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The roses lie upon the ground
Their petals shriveled and dead
Where once they bloomed so tall and proud
They’re now decayed instead
Once they gave such pleasure
Their scent wafting in the air
Unparalleled they stood
In beauty beyond compare

Their haunting scent is gone now
The petals have faded away
Dropping softly to the ground
Unnoticed at the end of day
Beauty is in the eye of the beholder
And that is really true
But too often the eye is unseeing
And vanity clouds our view

The flower that gave such beauty
That we loved to gaze upon
Is still to be revered
Although now faded and gone
Just as the face of a beautiful woman
Who’s weathered the ravages of time
Is remembered still for the pleasure she gave
When she was in her prime.

Copyright ©2007 Beatrice Boyle
(All rights reserved)

Grandma Bea

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The following comments are for "The Beauty of the Rose"
by Beatrice Boyle

abstract ideals
like loving the IDEA of the perfect rose, not appreciating the real rose at all, refusing to acknowledge that all living things have their seasons and that each has its own beauty... "But too often the eye is unseeing/ And vanity clouds our view" how very true!

calls to mind the current mania for cosmetic surgery in a desperate bid to halt time in its tracks...a battle, not of us can win... people need to embrace change and face reality, there's beauty in that, I think...

easier said than done?

( Posted by: AuldMiseryGuts [Member] On: August 22, 2007 )

The Beauty of the Rose
Yes flowers are transitory. We love their beauty and scent. Like Marilyn Monroe, Marlene Dietrich, and others. We older women if not senile still harbor our youth within and enjoy our memories. We are fortunate to live long enough to learn a little as we grow old on the outside. I love yellow roses and some salmon colored hybrids as well. Thanks for the note of beauty it lit my senses.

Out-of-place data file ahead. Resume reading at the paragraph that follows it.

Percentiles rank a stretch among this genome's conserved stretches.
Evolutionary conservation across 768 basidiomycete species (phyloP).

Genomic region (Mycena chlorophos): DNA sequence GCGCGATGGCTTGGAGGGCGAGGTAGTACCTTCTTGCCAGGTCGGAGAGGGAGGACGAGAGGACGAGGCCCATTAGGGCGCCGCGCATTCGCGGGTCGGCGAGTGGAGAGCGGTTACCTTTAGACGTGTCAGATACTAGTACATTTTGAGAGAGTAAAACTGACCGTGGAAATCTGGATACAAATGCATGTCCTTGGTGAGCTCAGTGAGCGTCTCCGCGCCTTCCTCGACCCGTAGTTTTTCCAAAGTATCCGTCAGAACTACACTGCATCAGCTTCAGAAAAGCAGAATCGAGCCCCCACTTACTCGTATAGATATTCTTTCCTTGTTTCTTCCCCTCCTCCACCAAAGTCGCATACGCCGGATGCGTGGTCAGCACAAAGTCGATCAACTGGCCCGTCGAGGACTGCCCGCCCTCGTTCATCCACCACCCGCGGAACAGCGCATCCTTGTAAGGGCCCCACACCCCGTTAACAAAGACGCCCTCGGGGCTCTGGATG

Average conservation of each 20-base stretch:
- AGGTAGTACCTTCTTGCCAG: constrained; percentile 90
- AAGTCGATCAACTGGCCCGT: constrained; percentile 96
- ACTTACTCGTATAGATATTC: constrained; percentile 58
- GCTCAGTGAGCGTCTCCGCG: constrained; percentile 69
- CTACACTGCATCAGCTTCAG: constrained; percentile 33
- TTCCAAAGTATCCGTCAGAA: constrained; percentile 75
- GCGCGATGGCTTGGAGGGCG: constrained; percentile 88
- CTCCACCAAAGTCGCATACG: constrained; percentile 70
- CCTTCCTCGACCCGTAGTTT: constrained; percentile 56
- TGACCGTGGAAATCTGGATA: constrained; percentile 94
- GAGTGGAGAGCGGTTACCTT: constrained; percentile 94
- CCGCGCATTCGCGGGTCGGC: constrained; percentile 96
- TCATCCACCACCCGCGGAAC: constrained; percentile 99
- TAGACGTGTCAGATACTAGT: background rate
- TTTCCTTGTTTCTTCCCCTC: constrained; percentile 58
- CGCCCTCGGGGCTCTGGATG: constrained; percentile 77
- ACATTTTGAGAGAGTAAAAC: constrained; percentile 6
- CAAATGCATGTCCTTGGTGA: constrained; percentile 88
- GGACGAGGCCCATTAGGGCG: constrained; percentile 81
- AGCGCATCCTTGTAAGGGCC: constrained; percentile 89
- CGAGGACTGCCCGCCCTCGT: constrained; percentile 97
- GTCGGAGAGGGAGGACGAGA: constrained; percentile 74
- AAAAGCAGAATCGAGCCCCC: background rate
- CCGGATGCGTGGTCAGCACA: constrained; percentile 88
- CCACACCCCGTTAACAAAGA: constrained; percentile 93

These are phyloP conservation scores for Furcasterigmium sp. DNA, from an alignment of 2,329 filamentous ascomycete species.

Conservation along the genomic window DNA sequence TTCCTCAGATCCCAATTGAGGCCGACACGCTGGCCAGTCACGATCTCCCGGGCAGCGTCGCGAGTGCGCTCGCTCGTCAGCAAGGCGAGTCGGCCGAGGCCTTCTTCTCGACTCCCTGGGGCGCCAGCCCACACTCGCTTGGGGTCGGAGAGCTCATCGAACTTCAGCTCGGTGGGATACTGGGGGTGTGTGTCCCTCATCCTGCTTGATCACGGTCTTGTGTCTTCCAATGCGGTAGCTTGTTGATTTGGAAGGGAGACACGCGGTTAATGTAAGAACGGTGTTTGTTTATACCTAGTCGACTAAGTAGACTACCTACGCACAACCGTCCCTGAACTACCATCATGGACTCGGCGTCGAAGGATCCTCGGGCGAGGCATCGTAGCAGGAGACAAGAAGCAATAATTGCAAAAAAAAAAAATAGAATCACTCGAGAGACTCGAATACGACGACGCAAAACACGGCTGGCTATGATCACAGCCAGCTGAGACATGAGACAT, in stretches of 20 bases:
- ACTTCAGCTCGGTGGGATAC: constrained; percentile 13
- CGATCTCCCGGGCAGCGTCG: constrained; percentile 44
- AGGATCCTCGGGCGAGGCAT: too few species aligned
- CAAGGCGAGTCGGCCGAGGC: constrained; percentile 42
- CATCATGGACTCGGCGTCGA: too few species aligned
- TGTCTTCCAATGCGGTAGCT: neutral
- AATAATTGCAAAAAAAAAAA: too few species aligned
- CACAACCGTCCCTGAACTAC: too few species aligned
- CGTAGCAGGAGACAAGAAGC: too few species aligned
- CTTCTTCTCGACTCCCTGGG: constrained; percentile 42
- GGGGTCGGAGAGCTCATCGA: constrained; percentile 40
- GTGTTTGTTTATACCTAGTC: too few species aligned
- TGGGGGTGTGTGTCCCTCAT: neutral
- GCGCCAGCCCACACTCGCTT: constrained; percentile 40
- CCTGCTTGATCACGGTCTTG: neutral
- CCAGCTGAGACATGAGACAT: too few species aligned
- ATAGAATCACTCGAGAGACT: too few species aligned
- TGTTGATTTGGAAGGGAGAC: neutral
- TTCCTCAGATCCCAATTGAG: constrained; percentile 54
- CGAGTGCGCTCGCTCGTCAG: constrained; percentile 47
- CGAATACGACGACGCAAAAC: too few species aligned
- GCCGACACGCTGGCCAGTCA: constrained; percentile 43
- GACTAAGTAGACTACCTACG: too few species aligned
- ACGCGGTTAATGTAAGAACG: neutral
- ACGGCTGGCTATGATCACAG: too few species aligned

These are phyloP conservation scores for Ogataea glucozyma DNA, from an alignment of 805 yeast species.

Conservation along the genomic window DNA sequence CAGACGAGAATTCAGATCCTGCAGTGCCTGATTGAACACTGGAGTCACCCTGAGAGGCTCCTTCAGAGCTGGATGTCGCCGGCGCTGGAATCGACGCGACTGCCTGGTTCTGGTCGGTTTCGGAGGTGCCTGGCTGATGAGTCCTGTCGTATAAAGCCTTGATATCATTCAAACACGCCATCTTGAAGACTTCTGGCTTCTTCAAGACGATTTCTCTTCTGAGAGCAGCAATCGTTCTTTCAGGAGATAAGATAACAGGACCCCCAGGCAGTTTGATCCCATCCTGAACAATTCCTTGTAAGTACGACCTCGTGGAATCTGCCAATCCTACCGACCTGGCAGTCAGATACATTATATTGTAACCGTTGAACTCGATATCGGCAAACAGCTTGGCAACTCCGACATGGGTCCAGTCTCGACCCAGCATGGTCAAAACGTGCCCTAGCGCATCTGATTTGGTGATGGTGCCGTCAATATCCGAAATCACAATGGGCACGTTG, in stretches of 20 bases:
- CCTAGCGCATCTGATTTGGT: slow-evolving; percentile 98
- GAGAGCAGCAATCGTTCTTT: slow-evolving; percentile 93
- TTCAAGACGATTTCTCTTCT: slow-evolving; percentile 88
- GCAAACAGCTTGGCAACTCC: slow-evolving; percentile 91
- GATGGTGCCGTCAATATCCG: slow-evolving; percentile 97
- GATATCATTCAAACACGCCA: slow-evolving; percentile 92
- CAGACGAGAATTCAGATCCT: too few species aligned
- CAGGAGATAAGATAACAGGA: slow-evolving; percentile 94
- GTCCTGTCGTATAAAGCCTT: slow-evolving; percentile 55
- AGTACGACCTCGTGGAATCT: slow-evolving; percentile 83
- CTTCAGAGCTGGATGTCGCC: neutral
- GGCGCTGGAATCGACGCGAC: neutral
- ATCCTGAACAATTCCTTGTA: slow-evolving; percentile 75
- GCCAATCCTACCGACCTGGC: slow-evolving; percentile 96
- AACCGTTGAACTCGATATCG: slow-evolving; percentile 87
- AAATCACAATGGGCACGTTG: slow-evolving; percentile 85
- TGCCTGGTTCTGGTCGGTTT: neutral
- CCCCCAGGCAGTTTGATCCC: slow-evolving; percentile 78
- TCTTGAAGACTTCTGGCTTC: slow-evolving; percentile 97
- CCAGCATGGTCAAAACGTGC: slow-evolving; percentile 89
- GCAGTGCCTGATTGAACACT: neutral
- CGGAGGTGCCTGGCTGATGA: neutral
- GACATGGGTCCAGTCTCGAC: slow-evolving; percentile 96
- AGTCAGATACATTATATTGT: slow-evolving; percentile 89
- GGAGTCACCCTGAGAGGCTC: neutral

( Posted by: echomarm [Member] On: August 22, 2007 )

Not sure
This made me laugh out loud after four lines I'm afraid. The form is archaic and the rhyme forced and naieve. The choice of phrases I found to be a little cliched also. In fact the last line seems to bring it back to earth with a bump. I liked that effect.

( Posted by: NascentPawn [Member] On: August 22, 2007 )

Lillies that fester ...
I actually liked this poem, but I tend toward archaic rhyme as well. What I found interesting were the four unrhymed line endings: beauty, revered, woman, gave.
Very subtle and telling.

( Posted by: poeteye [Member] On: August 22, 2007 )

I'm with you , Shannon.
Hi Shannon...Actually, this was inspired by another poem of mine "Stranger in the Mirror" (archives) as I was re-reading it the other day, and of how shallow we are as a society. We tend to ignore or discard that which is past its prime!

I'm with that beauty should have no seasons, be it the rose, a woman, art etc. Long after the facade has faded...the core/essence of what we/it were that inspired us, still remains ..if only in memory. Think of great paintings, sculpture, music etc.and yes...even a beautiful woman! As long as we can see them in our minds eye...they live, frozen in time forever...just as they were!